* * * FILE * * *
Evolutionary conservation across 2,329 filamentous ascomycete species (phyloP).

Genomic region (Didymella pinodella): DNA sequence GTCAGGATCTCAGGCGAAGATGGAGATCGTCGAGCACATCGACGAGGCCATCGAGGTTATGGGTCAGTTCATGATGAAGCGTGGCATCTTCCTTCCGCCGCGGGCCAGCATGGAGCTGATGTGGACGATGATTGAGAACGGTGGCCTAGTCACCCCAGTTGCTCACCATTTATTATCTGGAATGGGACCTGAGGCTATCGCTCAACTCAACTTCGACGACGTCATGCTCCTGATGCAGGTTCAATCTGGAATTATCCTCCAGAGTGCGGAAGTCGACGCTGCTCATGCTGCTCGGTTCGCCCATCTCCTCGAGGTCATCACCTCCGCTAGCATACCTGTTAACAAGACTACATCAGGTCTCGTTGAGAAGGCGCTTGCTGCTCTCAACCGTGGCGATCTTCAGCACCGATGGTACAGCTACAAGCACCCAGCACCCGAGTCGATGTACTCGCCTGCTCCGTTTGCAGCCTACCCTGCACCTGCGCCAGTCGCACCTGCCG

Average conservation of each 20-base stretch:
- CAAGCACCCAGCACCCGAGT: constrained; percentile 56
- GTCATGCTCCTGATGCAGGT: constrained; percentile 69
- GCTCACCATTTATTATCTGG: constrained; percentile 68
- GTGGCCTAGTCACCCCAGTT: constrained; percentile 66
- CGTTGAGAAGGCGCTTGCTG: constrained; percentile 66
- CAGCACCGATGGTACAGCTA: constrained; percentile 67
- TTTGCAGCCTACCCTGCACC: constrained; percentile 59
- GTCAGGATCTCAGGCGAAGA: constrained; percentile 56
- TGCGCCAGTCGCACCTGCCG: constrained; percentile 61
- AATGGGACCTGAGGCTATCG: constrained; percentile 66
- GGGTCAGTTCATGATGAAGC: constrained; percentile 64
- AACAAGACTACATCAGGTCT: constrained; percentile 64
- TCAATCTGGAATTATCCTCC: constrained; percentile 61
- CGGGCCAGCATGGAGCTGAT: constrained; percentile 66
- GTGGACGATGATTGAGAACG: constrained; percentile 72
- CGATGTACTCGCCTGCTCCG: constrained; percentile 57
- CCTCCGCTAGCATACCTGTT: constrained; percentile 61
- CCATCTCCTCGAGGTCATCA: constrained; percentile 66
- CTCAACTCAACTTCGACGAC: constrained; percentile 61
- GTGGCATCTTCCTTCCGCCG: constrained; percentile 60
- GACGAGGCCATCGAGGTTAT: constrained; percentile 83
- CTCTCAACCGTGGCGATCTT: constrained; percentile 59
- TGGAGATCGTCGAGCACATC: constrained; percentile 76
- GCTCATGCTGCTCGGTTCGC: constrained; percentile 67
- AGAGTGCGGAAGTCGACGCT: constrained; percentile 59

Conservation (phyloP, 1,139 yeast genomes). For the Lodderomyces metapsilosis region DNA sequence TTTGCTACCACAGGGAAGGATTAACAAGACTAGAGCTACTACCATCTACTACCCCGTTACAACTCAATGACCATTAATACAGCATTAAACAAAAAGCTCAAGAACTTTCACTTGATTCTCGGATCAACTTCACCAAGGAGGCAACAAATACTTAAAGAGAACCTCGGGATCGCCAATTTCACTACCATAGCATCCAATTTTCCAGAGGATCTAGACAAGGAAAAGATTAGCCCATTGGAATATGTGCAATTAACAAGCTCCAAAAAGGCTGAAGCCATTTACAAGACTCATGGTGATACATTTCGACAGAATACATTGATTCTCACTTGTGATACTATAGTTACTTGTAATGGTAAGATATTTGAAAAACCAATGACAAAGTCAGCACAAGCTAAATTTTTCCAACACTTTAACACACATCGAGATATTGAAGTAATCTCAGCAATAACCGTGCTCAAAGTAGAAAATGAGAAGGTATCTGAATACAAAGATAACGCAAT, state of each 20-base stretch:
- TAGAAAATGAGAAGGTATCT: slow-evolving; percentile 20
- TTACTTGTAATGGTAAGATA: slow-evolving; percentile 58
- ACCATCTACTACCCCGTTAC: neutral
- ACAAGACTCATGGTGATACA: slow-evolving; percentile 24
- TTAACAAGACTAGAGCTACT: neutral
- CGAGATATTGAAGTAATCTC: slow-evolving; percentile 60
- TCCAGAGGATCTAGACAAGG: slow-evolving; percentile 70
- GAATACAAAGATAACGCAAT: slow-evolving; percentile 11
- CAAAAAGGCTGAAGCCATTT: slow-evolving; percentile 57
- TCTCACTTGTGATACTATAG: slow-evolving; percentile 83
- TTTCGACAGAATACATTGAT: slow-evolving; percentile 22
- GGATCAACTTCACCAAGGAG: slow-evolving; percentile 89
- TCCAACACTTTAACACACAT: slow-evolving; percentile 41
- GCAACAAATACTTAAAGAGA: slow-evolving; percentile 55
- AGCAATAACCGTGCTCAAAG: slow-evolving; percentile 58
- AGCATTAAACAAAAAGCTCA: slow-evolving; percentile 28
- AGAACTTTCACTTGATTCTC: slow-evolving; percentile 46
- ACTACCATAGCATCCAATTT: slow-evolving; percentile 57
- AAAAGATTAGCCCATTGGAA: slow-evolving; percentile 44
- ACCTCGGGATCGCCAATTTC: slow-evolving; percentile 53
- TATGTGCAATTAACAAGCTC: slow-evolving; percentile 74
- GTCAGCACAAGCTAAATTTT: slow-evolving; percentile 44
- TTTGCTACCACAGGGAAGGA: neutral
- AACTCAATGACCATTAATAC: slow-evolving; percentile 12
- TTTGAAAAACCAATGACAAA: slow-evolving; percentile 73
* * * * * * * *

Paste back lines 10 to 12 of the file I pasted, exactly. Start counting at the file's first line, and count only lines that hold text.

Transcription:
- TTTGCAGCCTACCCTGCACC: constrained; percentile 59
- GTCAGGATCTCAGGCGAAGA: constrained; percentile 56
- TGCGCCAGTCGCACCTGCCG: constrained; percentile 61